Lexington’s new police chief gets started

Shauna Muckle

Lexington’s new police chief, Angela Greene, took her oath of office last Monday.

Greene is the first woman to hold the position in Lexington. Her arrival also means the department will have its first permanent chief in over a year after former Chief Sam Roman departed last March.

City Manager Jim Halasz, who hired Greene, said that appointing a permanent chief was important for the city since the chief of police is such a public-facing position.

“Any time you have an interim [department head], there’s a feeling that the trajectory for the department is un-certain,” Halasz said. “[Appointing a permanent chief] allows the new chief to create initiatives in the department and the community because that individual is invested in the department for a number of years.”

The department cycled through two interim chiefs, Mark Riley and Lieu-tenant Mike Frost, between Roman’s departure and Greene’s arrival.

In her first week, Greene has been orienting herself to the basics of the department, Frost said.

“The police chief, like any other new employee when you first start, is a little overwhelmed with everything you have to get done administratively,” Frost said. “The police chief is no different than any other new police officer. She has to be qualified at the range with her firearm and has to be issued a uniform.”

So far, Greene has met about 75% of Lexington’s sworn officers, Frost said. She has also been meeting with various com-munity stakeholders and attended a graduation event at Virginia Military Institute on Friday.

“Everybody seems to be getting along with her very well so far,” Frost said.

Lexington’s police chief oversees all parts of the police department, from patrols and investigations to administrative operations. As the previous interim chief, Frost said he and the other officers “put a lot of effort into setting her up for success when she got here.”

“Thus far it’s been pretty seamless and she’s hit the ground running,” Frost said.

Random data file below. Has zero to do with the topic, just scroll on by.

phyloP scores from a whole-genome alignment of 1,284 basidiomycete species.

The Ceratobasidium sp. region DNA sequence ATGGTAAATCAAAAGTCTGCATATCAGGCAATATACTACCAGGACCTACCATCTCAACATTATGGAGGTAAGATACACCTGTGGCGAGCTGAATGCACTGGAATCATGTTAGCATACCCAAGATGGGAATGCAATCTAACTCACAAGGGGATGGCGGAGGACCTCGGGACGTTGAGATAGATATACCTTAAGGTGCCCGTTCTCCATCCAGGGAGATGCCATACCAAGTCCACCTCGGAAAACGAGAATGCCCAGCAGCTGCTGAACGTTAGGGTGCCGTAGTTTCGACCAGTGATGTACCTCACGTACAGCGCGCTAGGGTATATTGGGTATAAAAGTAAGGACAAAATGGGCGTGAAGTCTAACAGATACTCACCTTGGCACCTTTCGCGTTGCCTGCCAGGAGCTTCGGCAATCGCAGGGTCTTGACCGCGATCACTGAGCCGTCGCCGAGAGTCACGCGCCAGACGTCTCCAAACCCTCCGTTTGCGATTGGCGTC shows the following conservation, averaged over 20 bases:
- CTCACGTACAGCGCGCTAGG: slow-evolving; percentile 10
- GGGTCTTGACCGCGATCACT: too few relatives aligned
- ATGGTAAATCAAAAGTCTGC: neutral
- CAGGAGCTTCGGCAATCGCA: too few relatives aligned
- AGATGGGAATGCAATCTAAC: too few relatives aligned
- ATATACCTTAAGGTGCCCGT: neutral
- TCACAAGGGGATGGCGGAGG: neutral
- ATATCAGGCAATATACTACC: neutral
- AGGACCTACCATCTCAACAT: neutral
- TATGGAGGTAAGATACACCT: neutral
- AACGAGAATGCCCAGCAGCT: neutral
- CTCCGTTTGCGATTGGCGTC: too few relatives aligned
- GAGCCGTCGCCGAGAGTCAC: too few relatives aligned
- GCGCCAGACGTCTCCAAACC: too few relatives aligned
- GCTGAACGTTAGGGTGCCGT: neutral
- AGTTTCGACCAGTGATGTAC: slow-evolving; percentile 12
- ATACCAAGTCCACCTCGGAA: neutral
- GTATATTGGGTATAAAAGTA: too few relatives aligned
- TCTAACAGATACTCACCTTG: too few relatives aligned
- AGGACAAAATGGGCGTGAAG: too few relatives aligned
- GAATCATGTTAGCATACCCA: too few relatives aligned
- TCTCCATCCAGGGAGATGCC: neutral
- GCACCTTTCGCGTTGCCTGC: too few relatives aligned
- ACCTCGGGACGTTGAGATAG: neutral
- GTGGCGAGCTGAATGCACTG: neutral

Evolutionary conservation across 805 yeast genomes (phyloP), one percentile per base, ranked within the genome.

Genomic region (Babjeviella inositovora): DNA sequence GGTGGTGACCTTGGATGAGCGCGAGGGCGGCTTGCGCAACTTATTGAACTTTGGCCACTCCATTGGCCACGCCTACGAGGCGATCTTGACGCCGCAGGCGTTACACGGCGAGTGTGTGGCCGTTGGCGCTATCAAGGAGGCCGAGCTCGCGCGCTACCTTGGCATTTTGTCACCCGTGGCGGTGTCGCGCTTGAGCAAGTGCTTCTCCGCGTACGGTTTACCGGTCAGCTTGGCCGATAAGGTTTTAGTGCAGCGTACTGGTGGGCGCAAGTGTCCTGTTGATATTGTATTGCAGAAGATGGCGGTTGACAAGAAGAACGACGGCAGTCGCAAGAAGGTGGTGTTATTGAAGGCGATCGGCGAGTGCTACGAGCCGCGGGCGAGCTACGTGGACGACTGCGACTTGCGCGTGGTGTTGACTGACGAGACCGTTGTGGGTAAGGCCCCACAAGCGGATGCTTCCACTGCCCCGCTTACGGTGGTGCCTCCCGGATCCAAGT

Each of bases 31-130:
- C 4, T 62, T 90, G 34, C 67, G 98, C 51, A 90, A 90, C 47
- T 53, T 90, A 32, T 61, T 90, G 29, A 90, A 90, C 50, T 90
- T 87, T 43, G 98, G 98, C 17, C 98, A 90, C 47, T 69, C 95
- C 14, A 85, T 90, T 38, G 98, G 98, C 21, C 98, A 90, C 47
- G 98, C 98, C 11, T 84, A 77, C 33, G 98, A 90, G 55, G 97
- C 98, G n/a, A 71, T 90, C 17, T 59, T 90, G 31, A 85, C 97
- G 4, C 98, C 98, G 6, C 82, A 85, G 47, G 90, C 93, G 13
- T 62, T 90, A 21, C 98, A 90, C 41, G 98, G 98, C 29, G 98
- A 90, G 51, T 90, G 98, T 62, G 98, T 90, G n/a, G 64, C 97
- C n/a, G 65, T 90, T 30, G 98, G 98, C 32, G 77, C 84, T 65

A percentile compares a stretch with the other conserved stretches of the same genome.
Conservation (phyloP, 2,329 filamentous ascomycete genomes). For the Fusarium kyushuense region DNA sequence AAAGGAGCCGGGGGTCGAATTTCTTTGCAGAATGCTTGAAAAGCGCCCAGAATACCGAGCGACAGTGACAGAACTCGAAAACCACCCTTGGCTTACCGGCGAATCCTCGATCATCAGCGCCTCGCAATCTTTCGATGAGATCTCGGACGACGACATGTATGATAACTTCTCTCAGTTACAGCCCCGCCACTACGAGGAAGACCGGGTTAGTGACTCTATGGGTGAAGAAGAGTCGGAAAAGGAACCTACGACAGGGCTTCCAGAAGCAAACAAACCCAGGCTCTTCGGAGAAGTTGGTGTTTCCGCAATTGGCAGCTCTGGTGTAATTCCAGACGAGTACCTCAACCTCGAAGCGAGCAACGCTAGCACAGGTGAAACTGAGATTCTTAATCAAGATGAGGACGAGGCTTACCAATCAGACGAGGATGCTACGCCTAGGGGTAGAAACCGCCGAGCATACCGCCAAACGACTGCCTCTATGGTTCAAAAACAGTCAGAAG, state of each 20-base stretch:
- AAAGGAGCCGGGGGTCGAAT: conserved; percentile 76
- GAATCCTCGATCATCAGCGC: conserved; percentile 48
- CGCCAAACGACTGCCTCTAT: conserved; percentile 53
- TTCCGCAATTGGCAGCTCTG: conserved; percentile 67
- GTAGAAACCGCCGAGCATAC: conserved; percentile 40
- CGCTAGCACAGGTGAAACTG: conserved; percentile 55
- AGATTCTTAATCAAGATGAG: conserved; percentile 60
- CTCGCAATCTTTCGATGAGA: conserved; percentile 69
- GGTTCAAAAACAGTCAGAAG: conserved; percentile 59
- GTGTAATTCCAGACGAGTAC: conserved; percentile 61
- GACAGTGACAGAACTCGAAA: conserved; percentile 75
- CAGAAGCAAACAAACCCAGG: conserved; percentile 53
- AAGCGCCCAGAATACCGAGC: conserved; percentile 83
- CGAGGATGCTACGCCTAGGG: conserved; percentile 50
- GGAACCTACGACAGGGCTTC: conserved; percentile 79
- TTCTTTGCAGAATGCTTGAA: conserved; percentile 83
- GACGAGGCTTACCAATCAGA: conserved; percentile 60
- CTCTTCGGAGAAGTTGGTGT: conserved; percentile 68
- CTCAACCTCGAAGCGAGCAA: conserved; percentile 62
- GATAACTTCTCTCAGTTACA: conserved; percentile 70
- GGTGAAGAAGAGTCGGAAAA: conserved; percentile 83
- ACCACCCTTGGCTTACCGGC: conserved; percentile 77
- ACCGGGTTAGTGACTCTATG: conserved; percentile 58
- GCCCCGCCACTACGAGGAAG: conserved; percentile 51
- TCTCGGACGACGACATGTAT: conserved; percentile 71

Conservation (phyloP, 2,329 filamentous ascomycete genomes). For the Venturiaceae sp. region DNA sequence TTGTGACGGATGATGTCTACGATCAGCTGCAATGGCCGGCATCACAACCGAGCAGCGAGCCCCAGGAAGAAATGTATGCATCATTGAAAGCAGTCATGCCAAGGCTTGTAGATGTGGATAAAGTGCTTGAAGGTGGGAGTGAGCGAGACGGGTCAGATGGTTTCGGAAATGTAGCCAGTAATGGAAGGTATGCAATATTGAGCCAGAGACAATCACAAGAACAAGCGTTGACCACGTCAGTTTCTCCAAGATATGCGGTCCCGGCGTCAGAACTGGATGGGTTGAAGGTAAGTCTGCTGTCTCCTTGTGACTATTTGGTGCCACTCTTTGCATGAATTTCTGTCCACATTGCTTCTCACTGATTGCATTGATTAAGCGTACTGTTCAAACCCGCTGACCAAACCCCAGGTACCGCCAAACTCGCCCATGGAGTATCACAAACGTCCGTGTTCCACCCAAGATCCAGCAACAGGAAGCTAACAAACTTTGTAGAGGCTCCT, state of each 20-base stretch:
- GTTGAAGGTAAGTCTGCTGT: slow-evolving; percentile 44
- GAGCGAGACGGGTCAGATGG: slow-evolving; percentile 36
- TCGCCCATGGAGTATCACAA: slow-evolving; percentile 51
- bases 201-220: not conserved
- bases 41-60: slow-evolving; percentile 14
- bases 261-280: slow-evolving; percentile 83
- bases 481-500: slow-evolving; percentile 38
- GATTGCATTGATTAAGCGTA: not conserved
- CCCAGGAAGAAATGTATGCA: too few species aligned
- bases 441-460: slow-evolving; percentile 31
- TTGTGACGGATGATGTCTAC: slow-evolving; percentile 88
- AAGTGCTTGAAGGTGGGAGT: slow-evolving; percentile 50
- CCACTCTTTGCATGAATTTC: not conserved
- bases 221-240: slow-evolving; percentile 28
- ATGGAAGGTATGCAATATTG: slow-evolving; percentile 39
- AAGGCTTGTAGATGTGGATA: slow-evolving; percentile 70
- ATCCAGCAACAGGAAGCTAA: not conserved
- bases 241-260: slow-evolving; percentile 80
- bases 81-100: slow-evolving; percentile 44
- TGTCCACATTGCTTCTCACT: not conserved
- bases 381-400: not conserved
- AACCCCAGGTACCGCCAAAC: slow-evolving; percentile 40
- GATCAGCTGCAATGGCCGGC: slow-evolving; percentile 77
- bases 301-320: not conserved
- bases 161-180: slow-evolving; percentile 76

For the first four to six months of her tenure, Greene will likely focus on learning about the department, Halasz said. After that, she may want to make some changes.

Greene previously served as chief of police in Portsmouth, Virginia, a majority-Black city of 94,000 near Norfolk. She was terminated from that position last November after a judge dismissed criminal charges her department filed against 19 individuals, including a state senator, in connection to a Black Lives Matter protest last June. The charges alleged that those individuals were involved in the vandalism of a Confederate monument, according to the New York Times.

Greene filed a $15.4 million wrongful termination lawsuit against the City of Portsmouth on April 9. According to her attorneys, the city and city officials retaliated against her for complying with Virginia laws.

Halasz said Greene informed him be-forehand of her plans to sue her former employer. He also said he understood her reasoning.

“Her point was, ‘my officers made good arrests. Laws were broken, and I had to back up my officers,’” Halasz said. “I think [her termination] was a debatable action. If I was in that situation, I might want to make sure that could be removed from my record.”

Now that Greene has moved on to Lexington, she said she wants to make her time in the city “a big part of her career,” Halasz said.

“There was a commitment that I thought was real to stay here in Lexington for the sake of the community and the department,” he said. “She worked in those larger cities and understood some of the drawbacks, and was searching for a community where she could really truly be engaged with the community.”